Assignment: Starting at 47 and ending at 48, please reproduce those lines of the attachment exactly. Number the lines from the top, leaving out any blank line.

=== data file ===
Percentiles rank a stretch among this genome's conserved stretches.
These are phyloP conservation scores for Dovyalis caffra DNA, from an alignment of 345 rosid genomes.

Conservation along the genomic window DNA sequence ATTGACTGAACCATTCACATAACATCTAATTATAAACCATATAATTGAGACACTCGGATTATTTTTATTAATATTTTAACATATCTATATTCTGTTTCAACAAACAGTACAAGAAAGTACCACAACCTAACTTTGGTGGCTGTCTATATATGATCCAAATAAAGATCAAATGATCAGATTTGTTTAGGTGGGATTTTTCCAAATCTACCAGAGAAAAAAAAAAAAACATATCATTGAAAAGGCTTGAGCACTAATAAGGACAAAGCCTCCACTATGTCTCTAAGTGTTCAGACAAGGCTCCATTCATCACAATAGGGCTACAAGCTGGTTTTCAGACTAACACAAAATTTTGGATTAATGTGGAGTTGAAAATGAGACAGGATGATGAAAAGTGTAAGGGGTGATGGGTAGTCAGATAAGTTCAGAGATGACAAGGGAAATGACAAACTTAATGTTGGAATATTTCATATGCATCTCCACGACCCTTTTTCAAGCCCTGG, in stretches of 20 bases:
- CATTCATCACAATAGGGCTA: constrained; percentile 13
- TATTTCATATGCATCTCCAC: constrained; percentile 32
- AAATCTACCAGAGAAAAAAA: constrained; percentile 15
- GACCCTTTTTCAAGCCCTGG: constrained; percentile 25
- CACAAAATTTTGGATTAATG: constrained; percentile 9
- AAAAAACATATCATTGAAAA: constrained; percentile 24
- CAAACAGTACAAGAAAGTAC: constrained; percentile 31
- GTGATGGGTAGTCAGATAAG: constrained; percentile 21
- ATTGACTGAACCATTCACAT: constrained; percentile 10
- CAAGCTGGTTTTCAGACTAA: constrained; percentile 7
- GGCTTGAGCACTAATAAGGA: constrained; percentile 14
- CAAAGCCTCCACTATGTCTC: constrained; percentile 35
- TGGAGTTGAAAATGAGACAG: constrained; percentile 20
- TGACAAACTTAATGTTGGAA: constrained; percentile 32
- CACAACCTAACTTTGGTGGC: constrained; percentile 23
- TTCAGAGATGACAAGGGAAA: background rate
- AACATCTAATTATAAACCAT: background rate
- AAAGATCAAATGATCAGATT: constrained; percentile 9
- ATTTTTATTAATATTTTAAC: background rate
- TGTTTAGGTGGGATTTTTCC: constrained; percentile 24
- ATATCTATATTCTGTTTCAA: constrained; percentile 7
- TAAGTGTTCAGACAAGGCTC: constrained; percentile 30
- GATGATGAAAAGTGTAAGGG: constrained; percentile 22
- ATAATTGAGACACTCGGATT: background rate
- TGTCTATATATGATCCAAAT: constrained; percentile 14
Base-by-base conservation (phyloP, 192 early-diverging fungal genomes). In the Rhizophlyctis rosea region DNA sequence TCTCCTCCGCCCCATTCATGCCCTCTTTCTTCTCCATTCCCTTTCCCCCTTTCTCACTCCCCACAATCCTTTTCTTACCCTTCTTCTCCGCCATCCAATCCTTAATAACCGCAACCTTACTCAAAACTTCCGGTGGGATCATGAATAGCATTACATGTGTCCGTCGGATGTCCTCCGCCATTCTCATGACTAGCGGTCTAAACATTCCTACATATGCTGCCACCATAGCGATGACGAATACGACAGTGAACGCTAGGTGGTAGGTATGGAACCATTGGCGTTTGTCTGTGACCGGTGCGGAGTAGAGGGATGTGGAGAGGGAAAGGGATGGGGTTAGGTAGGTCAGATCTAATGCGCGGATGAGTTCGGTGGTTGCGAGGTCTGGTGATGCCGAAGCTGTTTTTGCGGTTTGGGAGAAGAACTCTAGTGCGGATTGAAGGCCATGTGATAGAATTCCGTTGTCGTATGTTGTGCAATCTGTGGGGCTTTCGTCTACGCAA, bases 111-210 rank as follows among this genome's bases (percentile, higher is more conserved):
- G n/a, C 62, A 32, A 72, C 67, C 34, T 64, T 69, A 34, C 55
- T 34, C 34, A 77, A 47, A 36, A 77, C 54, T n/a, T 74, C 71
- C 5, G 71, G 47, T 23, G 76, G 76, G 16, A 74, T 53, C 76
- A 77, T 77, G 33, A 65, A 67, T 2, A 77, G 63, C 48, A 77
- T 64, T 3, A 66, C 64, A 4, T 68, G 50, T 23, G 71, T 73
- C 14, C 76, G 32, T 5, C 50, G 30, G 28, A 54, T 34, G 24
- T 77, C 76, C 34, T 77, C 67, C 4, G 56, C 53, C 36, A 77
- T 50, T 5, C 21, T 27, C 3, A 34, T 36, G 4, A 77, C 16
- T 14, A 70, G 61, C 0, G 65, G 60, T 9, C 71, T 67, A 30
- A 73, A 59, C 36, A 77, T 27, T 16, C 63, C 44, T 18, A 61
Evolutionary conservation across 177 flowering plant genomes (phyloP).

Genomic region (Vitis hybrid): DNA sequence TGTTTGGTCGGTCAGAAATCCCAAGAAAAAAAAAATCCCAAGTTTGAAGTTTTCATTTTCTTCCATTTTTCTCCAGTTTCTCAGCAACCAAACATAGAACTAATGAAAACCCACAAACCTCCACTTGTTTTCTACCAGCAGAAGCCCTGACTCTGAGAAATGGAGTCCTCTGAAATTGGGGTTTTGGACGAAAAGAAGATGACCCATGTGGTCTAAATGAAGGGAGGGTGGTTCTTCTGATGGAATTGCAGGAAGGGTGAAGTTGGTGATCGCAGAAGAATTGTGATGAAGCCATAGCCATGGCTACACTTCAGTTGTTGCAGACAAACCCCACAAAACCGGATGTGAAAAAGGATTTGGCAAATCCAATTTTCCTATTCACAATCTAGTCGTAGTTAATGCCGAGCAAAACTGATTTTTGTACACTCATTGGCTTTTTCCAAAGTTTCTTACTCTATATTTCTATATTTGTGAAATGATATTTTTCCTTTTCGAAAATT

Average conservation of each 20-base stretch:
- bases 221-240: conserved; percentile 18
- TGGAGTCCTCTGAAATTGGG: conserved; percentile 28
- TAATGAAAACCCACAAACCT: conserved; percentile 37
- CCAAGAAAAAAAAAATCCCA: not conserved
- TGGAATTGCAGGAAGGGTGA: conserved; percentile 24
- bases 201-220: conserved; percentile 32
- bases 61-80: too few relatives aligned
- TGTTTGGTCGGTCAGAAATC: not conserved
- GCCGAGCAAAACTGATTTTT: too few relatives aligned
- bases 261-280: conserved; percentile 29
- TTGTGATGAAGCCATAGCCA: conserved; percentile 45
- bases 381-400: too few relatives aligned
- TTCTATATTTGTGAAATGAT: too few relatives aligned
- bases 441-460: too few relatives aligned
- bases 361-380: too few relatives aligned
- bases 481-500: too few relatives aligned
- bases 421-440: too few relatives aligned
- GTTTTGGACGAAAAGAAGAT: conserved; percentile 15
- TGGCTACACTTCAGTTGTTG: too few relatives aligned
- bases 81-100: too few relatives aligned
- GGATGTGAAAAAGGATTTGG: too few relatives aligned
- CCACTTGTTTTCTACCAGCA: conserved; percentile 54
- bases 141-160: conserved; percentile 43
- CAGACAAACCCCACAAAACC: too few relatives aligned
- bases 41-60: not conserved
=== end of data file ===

- TGGAATTGCAGGAAGGGTGA: conserved; percentile 24
- bases 201-220: conserved; percentile 32